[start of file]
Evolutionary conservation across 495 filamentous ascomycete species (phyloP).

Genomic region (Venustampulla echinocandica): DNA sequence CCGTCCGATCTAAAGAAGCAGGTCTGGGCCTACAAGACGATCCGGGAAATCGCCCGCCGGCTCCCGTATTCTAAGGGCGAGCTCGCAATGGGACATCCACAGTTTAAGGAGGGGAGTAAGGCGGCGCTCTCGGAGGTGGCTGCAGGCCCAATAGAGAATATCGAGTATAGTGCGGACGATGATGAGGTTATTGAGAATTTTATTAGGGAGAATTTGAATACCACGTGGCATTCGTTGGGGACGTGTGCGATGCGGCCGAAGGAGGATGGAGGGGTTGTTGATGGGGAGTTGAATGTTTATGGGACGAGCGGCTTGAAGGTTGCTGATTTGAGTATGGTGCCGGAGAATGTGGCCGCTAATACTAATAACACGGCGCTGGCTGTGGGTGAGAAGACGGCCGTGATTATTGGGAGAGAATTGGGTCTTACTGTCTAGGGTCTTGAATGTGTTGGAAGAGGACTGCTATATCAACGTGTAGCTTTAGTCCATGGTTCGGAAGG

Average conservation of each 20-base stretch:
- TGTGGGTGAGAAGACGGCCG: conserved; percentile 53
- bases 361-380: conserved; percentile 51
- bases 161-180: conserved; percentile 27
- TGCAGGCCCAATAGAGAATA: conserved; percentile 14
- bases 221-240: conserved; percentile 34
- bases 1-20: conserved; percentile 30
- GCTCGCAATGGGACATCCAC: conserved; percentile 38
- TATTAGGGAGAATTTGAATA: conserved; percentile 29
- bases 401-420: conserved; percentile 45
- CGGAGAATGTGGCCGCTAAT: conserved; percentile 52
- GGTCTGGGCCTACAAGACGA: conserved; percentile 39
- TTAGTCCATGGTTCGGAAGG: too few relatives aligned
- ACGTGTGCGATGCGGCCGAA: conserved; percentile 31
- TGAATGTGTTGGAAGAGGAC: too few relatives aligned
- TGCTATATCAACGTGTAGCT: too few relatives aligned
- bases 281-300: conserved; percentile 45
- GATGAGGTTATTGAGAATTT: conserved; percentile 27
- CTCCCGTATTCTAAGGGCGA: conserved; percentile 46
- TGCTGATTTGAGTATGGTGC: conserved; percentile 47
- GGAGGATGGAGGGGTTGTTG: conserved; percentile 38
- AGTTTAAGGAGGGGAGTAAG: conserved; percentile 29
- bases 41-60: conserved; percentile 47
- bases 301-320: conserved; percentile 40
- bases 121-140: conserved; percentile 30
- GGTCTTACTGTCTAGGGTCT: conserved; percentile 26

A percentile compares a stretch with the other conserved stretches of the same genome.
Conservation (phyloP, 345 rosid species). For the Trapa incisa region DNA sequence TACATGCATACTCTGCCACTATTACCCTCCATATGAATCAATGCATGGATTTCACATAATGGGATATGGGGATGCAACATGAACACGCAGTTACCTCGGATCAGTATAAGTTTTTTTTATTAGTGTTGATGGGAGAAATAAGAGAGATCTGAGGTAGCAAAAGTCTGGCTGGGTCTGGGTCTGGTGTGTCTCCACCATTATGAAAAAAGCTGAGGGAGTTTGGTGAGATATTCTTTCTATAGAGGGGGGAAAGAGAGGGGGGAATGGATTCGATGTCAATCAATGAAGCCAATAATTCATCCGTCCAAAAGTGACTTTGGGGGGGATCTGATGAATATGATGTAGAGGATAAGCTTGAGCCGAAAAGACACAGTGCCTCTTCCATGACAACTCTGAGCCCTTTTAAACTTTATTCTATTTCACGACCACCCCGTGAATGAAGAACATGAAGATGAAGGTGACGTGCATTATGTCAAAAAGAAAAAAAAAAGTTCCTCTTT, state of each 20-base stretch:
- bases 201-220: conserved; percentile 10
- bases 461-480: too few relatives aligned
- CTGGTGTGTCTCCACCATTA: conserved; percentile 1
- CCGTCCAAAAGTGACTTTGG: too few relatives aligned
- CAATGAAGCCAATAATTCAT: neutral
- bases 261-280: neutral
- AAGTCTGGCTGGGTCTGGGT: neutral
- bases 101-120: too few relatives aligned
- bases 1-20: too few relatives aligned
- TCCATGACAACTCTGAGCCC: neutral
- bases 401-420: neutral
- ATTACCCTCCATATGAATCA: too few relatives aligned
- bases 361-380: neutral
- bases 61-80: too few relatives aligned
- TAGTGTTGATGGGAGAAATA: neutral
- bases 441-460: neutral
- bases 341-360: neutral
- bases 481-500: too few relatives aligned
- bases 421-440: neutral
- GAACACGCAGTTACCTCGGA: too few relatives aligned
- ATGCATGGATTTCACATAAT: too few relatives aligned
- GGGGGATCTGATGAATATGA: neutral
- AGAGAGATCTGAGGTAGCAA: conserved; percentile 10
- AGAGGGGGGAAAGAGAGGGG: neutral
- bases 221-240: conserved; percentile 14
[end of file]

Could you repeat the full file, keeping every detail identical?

Evolutionary conservation across 495 filamentous ascomycete species (phyloP).

Genomic region (Venustampulla echinocandica): DNA sequence CCGTCCGATCTAAAGAAGCAGGTCTGGGCCTACAAGACGATCCGGGAAATCGCCCGCCGGCTCCCGTATTCTAAGGGCGAGCTCGCAATGGGACATCCACAGTTTAAGGAGGGGAGTAAGGCGGCGCTCTCGGAGGTGGCTGCAGGCCCAATAGAGAATATCGAGTATAGTGCGGACGATGATGAGGTTATTGAGAATTTTATTAGGGAGAATTTGAATACCACGTGGCATTCGTTGGGGACGTGTGCGATGCGGCCGAAGGAGGATGGAGGGGTTGTTGATGGGGAGTTGAATGTTTATGGGACGAGCGGCTTGAAGGTTGCTGATTTGAGTATGGTGCCGGAGAATGTGGCCGCTAATACTAATAACACGGCGCTGGCTGTGGGTGAGAAGACGGCCGTGATTATTGGGAGAGAATTGGGTCTTACTGTCTAGGGTCTTGAATGTGTTGGAAGAGGACTGCTATATCAACGTGTAGCTTTAGTCCATGGTTCGGAAGG

Average conservation of each 20-base stretch:
- TGTGGGTGAGAAGACGGCCG: conserved; percentile 53
- bases 361-380: conserved; percentile 51
- bases 161-180: conserved; percentile 27
- TGCAGGCCCAATAGAGAATA: conserved; percentile 14
- bases 221-240: conserved; percentile 34
- bases 1-20: conserved; percentile 30
- GCTCGCAATGGGACATCCAC: conserved; percentile 38
- TATTAGGGAGAATTTGAATA: conserved; percentile 29
- bases 401-420: conserved; percentile 45
- CGGAGAATGTGGCCGCTAAT: conserved; percentile 52
- GGTCTGGGCCTACAAGACGA: conserved; percentile 39
- TTAGTCCATGGTTCGGAAGG: too few relatives aligned
- ACGTGTGCGATGCGGCCGAA: conserved; percentile 31
- TGAATGTGTTGGAAGAGGAC: too few relatives aligned
- TGCTATATCAACGTGTAGCT: too few relatives aligned
- bases 281-300: conserved; percentile 45
- GATGAGGTTATTGAGAATTT: conserved; percentile 27
- CTCCCGTATTCTAAGGGCGA: conserved; percentile 46
- TGCTGATTTGAGTATGGTGC: conserved; percentile 47
- GGAGGATGGAGGGGTTGTTG: conserved; percentile 38
- AGTTTAAGGAGGGGAGTAAG: conserved; percentile 29
- bases 41-60: conserved; percentile 47
- bases 301-320: conserved; percentile 40
- bases 121-140: conserved; percentile 30
- GGTCTTACTGTCTAGGGTCT: conserved; percentile 26

A percentile compares a stretch with the other conserved stretches of the same genome.
Conservation (phyloP, 345 rosid species). For the Trapa incisa region DNA sequence TACATGCATACTCTGCCACTATTACCCTCCATATGAATCAATGCATGGATTTCACATAATGGGATATGGGGATGCAACATGAACACGCAGTTACCTCGGATCAGTATAAGTTTTTTTTATTAGTGTTGATGGGAGAAATAAGAGAGATCTGAGGTAGCAAAAGTCTGGCTGGGTCTGGGTCTGGTGTGTCTCCACCATTATGAAAAAAGCTGAGGGAGTTTGGTGAGATATTCTTTCTATAGAGGGGGGAAAGAGAGGGGGGAATGGATTCGATGTCAATCAATGAAGCCAATAATTCATCCGTCCAAAAGTGACTTTGGGGGGGATCTGATGAATATGATGTAGAGGATAAGCTTGAGCCGAAAAGACACAGTGCCTCTTCCATGACAACTCTGAGCCCTTTTAAACTTTATTCTATTTCACGACCACCCCGTGAATGAAGAACATGAAGATGAAGGTGACGTGCATTATGTCAAAAAGAAAAAAAAAAGTTCCTCTTT, state of each 20-base stretch:
- bases 201-220: conserved; percentile 10
- bases 461-480: too few relatives aligned
- CTGGTGTGTCTCCACCATTA: conserved; percentile 1
- CCGTCCAAAAGTGACTTTGG: too few relatives aligned
- CAATGAAGCCAATAATTCAT: neutral
- bases 261-280: neutral
- AAGTCTGGCTGGGTCTGGGT: neutral
- bases 101-120: too few relatives aligned
- bases 1-20: too few relatives aligned
- TCCATGACAACTCTGAGCCC: neutral
- bases 401-420: neutral
- ATTACCCTCCATATGAATCA: too few relatives aligned
- bases 361-380: neutral
- bases 61-80: too few relatives aligned
- TAGTGTTGATGGGAGAAATA: neutral
- bases 441-460: neutral
- bases 341-360: neutral
- bases 481-500: too few relatives aligned
- bases 421-440: neutral
- GAACACGCAGTTACCTCGGA: too few relatives aligned
- ATGCATGGATTTCACATAAT: too few relatives aligned
- GGGGGATCTGATGAATATGA: neutral
- AGAGAGATCTGAGGTAGCAA: conserved; percentile 10
- AGAGGGGGGAAAGAGAGGGG: neutral
- bases 221-240: conserved; percentile 14